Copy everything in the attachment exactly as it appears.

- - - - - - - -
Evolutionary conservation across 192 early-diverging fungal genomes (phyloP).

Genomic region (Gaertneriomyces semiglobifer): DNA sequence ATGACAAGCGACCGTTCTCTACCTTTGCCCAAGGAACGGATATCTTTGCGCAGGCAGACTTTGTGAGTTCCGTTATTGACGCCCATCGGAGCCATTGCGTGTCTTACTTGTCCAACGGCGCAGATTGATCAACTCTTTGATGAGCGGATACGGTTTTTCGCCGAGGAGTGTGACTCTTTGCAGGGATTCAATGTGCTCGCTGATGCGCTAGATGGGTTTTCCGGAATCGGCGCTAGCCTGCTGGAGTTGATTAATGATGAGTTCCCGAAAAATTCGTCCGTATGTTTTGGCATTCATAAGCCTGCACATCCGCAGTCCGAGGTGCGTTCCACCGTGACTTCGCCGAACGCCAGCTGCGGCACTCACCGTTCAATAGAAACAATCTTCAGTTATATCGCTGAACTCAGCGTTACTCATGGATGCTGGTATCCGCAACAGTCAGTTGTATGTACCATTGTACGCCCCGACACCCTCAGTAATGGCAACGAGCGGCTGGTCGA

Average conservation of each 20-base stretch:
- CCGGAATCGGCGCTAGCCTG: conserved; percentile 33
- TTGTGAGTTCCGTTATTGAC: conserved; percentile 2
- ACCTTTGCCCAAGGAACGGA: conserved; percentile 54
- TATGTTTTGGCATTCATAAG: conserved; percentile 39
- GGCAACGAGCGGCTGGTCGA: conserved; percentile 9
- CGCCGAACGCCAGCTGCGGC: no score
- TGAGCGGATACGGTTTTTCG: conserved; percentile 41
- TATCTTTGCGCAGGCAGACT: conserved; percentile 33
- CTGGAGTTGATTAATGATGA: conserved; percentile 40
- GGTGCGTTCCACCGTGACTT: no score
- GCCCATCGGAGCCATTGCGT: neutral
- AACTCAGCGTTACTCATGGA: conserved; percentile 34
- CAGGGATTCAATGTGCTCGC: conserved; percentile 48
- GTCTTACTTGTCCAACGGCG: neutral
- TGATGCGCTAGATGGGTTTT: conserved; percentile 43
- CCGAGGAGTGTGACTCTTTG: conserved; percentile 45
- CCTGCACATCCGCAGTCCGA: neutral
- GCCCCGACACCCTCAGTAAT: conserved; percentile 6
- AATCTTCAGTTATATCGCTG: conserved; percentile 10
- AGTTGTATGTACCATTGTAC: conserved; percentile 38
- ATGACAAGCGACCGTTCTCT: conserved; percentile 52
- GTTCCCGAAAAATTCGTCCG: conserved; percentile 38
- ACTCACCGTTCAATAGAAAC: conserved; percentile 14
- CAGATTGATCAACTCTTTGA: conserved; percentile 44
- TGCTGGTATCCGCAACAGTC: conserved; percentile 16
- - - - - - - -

Evolutionary conservation across 192 early-diverging fungal genomes (phyloP).

Genomic region (Gaertneriomyces semiglobifer): DNA sequence ATGACAAGCGACCGTTCTCTACCTTTGCCCAAGGAACGGATATCTTTGCGCAGGCAGACTTTGTGAGTTCCGTTATTGACGCCCATCGGAGCCATTGCGTGTCTTACTTGTCCAACGGCGCAGATTGATCAACTCTTTGATGAGCGGATACGGTTTTTCGCCGAGGAGTGTGACTCTTTGCAGGGATTCAATGTGCTCGCTGATGCGCTAGATGGGTTTTCCGGAATCGGCGCTAGCCTGCTGGAGTTGATTAATGATGAGTTCCCGAAAAATTCGTCCGTATGTTTTGGCATTCATAAGCCTGCACATCCGCAGTCCGAGGTGCGTTCCACCGTGACTTCGCCGAACGCCAGCTGCGGCACTCACCGTTCAATAGAAACAATCTTCAGTTATATCGCTGAACTCAGCGTTACTCATGGATGCTGGTATCCGCAACAGTCAGTTGTATGTACCATTGTACGCCCCGACACCCTCAGTAATGGCAACGAGCGGCTGGTCGA

Average conservation of each 20-base stretch:
- CCGGAATCGGCGCTAGCCTG: conserved; percentile 33
- TTGTGAGTTCCGTTATTGAC: conserved; percentile 2
- ACCTTTGCCCAAGGAACGGA: conserved; percentile 54
- TATGTTTTGGCATTCATAAG: conserved; percentile 39
- GGCAACGAGCGGCTGGTCGA: conserved; percentile 9
- CGCCGAACGCCAGCTGCGGC: no score
- TGAGCGGATACGGTTTTTCG: conserved; percentile 41
- TATCTTTGCGCAGGCAGACT: conserved; percentile 33
- CTGGAGTTGATTAATGATGA: conserved; percentile 40
- GGTGCGTTCCACCGTGACTT: no score
- GCCCATCGGAGCCATTGCGT: neutral
- AACTCAGCGTTACTCATGGA: conserved; percentile 34
- CAGGGATTCAATGTGCTCGC: conserved; percentile 48
- GTCTTACTTGTCCAACGGCG: neutral
- TGATGCGCTAGATGGGTTTT: conserved; percentile 43
- CCGAGGAGTGTGACTCTTTG: conserved; percentile 45
- CCTGCACATCCGCAGTCCGA: neutral
- GCCCCGACACCCTCAGTAAT: conserved; percentile 6
- AATCTTCAGTTATATCGCTG: conserved; percentile 10
- AGTTGTATGTACCATTGTAC: conserved; percentile 38
- ATGACAAGCGACCGTTCTCT: conserved; percentile 52
- GTTCCCGAAAAATTCGTCCG: conserved; percentile 38
- ACTCACCGTTCAATAGAAAC: conserved; percentile 14
- CAGATTGATCAACTCTTTGA: conserved; percentile 44
- TGCTGGTATCCGCAACAGTC: conserved; percentile 16